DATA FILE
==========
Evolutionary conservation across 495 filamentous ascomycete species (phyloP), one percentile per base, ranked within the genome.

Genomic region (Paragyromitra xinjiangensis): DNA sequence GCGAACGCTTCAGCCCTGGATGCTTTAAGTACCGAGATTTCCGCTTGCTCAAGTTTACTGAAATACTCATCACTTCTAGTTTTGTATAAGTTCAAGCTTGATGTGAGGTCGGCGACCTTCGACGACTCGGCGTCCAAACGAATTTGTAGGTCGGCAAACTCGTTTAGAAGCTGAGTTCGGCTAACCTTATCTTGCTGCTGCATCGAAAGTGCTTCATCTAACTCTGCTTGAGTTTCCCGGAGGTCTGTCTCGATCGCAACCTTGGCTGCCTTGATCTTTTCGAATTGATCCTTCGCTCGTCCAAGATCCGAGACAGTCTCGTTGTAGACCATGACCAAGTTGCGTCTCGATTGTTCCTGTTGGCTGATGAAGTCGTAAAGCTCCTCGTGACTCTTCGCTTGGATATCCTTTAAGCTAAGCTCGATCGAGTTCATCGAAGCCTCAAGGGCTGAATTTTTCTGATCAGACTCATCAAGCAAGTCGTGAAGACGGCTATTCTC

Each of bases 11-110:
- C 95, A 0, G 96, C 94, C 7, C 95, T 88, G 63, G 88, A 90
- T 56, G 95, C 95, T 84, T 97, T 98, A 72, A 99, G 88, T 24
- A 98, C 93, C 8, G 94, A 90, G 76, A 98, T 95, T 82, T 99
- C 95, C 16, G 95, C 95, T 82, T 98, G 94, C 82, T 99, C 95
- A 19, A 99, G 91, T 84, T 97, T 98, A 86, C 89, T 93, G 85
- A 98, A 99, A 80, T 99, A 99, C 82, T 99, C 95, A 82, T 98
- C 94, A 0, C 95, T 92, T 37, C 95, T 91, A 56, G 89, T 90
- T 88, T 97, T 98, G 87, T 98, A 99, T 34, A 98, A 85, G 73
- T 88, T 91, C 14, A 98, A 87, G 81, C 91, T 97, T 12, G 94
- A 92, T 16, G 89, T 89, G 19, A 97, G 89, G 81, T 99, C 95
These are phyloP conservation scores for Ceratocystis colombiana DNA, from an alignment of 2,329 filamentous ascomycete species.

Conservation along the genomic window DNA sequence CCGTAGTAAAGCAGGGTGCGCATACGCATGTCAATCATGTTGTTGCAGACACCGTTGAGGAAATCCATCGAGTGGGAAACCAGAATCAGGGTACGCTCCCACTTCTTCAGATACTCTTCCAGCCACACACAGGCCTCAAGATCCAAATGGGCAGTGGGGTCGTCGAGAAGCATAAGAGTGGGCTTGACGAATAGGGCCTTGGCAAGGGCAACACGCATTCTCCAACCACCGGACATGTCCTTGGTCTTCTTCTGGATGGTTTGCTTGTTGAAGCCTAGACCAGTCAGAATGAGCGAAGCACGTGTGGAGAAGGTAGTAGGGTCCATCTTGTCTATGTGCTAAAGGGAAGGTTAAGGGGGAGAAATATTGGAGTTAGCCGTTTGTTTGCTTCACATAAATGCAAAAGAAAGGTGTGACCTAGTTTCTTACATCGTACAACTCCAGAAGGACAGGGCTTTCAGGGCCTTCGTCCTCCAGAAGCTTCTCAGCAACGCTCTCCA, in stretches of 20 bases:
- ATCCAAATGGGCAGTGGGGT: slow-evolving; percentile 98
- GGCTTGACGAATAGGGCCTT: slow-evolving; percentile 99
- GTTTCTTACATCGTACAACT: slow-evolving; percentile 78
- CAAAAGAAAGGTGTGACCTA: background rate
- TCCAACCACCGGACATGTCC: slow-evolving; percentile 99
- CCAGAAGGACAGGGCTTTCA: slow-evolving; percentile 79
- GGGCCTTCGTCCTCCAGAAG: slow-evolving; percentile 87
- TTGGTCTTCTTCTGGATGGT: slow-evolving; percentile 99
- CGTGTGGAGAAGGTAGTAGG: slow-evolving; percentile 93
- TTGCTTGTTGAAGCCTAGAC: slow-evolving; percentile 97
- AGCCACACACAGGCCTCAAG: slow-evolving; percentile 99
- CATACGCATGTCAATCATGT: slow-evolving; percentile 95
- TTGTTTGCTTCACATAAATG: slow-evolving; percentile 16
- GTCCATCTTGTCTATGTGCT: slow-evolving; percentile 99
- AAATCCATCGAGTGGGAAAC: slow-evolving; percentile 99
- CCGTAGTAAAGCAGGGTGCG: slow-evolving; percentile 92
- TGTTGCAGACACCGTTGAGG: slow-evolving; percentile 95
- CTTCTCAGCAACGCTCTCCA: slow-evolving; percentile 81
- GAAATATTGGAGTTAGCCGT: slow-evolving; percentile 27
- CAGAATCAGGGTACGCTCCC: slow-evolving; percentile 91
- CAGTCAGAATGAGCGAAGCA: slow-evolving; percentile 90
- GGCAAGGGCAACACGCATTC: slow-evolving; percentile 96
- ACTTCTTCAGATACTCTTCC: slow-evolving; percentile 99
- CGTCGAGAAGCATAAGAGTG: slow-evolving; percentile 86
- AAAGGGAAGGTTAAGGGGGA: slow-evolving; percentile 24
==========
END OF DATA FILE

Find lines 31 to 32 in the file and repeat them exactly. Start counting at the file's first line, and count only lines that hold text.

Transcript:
- CCGTAGTAAAGCAGGGTGCG: slow-evolving; percentile 92
- TGTTGCAGACACCGTTGAGG: slow-evolving; percentile 95